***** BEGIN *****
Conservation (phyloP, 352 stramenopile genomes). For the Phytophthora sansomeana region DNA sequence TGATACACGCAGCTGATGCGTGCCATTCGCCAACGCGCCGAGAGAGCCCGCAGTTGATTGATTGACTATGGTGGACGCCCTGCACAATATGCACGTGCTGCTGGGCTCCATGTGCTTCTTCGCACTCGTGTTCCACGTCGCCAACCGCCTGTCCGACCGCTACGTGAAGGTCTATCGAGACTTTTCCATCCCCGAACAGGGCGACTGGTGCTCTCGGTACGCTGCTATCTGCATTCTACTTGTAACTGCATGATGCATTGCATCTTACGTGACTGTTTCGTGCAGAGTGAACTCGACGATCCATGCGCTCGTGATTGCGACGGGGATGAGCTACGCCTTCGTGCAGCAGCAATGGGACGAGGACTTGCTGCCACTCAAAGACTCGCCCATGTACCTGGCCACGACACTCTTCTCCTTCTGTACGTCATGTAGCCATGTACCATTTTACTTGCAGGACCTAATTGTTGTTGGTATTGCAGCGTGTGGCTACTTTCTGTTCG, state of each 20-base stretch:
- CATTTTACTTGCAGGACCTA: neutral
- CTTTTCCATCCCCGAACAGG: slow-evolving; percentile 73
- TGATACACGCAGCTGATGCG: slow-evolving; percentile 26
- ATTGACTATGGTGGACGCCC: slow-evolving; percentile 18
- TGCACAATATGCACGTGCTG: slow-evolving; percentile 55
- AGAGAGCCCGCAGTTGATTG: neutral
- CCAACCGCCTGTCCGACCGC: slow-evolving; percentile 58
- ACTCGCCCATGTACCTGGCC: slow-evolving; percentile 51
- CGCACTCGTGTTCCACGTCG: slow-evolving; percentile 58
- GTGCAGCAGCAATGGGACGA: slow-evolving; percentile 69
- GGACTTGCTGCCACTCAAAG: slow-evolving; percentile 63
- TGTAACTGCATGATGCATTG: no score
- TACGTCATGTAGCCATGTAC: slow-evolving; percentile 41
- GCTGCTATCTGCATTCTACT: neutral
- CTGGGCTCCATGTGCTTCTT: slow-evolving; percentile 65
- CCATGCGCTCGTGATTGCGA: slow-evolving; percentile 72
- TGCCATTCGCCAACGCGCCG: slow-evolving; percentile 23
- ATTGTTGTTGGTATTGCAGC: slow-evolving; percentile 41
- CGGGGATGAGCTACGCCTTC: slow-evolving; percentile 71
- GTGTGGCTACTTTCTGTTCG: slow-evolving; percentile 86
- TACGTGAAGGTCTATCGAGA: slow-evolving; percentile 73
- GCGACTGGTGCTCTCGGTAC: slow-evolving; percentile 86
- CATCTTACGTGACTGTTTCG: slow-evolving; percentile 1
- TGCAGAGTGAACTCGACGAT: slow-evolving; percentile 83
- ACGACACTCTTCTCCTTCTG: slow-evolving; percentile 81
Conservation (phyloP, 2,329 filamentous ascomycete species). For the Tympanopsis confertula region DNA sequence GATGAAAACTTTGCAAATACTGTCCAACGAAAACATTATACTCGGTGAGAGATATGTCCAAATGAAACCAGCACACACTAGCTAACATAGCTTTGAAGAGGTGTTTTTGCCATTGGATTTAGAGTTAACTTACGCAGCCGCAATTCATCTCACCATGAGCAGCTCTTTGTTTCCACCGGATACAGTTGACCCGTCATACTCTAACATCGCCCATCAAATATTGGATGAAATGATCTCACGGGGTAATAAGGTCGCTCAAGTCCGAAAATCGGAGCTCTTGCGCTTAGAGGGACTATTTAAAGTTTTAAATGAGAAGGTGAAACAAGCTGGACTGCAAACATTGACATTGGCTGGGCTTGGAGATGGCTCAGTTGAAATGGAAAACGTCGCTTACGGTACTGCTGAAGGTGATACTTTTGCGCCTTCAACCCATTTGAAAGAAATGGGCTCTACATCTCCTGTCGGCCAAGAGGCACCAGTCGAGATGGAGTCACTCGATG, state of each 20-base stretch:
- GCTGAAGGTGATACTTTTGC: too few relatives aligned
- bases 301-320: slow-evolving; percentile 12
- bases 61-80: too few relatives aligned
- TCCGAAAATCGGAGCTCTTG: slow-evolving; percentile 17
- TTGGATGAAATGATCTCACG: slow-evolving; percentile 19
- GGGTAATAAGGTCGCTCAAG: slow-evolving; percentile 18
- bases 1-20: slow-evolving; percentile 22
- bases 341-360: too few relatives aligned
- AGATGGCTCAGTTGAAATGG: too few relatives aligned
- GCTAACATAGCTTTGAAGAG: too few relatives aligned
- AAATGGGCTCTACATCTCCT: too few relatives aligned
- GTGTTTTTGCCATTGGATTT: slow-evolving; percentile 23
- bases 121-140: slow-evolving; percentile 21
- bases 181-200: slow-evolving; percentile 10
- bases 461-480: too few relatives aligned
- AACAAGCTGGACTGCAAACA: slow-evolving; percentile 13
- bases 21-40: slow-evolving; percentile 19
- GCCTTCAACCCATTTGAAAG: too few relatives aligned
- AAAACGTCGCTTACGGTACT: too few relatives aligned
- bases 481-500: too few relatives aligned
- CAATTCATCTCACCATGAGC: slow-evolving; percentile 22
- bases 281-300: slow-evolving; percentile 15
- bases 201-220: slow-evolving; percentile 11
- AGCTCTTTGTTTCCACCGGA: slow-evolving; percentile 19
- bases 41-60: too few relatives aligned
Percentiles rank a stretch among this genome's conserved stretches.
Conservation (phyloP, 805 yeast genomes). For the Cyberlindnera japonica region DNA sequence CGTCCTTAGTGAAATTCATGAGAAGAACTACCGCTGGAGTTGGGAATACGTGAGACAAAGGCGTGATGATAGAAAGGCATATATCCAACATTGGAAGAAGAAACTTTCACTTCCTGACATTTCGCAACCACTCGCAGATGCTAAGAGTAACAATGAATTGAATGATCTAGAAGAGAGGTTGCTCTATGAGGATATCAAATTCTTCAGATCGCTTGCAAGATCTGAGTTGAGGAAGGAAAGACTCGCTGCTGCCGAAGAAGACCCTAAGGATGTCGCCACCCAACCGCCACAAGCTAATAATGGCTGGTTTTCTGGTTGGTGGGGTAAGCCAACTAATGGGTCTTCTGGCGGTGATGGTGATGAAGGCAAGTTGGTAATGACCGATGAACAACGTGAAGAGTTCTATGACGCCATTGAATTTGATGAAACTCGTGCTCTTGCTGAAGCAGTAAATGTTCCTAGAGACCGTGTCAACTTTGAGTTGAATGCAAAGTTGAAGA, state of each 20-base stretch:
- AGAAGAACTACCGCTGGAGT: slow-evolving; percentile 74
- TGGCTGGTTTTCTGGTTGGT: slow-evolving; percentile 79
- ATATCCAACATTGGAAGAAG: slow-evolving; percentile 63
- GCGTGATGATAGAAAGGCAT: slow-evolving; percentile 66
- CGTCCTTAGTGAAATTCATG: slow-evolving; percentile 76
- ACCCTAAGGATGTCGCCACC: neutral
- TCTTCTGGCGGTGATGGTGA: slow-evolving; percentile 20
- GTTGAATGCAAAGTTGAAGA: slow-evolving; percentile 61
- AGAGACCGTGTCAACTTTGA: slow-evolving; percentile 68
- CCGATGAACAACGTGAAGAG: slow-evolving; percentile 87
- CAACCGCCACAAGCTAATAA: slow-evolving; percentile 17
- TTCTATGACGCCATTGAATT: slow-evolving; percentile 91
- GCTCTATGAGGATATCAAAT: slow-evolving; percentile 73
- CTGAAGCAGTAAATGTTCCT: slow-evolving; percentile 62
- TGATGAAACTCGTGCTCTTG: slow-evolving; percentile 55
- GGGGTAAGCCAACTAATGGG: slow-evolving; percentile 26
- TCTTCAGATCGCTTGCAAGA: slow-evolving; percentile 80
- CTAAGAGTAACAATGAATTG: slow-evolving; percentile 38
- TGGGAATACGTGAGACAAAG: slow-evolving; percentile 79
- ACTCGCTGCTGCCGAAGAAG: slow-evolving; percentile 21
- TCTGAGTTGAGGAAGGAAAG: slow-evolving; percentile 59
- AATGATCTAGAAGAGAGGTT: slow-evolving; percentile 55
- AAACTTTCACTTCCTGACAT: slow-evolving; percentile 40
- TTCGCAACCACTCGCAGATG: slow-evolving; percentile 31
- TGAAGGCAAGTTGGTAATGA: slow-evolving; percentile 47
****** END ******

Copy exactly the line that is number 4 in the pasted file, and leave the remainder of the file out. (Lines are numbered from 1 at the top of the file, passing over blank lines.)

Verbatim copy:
- TGATACACGCAGCTGATGCG: slow-evolving; percentile 26